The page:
supervisors-including Johnson and Nath-are not. (Id.
at 2, 4.)
most of his tenure, Arije received generally positive
feedback on his performance. (See Id. at 2 ("I
was informed numerous times by my superiors and coworkers
that my work was engaged and productive."); id.
at 3 ("I received essentially positive feedback during
the three-month probationary period of my contract. . .
.").) When "evaluated in person in front of other
peers[, ] [his] work was shown to have no or very few
errors." (Id. at 4.) By contrast,
"[o]thers employed doing data standardization [produced]
work that contained more errors than [Arije's
work]." (Id. at 3.)
point, management assigned Arije to a three-person team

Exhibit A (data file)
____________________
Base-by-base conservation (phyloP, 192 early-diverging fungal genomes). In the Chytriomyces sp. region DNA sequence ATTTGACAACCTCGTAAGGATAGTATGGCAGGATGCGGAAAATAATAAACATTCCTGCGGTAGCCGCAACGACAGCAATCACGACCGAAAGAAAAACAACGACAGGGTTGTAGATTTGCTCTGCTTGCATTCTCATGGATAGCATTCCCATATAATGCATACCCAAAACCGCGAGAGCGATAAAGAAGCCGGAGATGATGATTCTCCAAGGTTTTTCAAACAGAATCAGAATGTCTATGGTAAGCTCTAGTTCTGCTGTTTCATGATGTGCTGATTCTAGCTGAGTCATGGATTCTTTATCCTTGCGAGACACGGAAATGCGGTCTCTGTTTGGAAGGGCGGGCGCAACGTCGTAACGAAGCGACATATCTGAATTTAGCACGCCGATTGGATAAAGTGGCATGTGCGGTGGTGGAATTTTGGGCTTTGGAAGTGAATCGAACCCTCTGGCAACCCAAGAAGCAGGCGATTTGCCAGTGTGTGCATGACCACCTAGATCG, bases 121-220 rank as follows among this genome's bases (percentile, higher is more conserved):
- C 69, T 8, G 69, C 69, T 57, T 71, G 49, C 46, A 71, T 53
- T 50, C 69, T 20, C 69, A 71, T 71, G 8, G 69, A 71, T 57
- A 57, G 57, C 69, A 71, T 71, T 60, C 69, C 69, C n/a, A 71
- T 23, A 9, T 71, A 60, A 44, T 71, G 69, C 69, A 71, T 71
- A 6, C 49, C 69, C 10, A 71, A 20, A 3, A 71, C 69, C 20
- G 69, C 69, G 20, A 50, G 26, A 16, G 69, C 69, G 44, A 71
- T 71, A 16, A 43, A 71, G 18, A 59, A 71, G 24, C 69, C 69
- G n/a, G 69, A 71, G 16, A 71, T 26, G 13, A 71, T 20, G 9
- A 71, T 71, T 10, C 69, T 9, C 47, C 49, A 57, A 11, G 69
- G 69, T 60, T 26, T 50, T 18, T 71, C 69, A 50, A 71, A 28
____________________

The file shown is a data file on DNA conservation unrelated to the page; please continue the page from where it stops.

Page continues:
responsible for developing a "guide on data
standardization and implementation" that would
"outlin[e] intermediate instructions, helpful tips, and
formulas on data standardization ... for future use."
(Id. at 3-4.) The nature of this guide was such that
"[o]nly someone who knows what they are doing [and] is
proficient in the matter would be asked to create [it]."
(Id. at 4.)
and Nath "expressed hatred towards [Arije]" that he
believed was "due to racist predispositions unrelated to
work quality." (Id. at 2.) Johnson also engaged
in other forms of "unprofessional behavior,"
including "unnecessarily yelling at employees,"
habitually arriving late, and gesturing during meetings with
"only her middle finger raised." (Id. at
October 2014, Arije received a negative performance review by
email, contrary to the performance-based feedback he had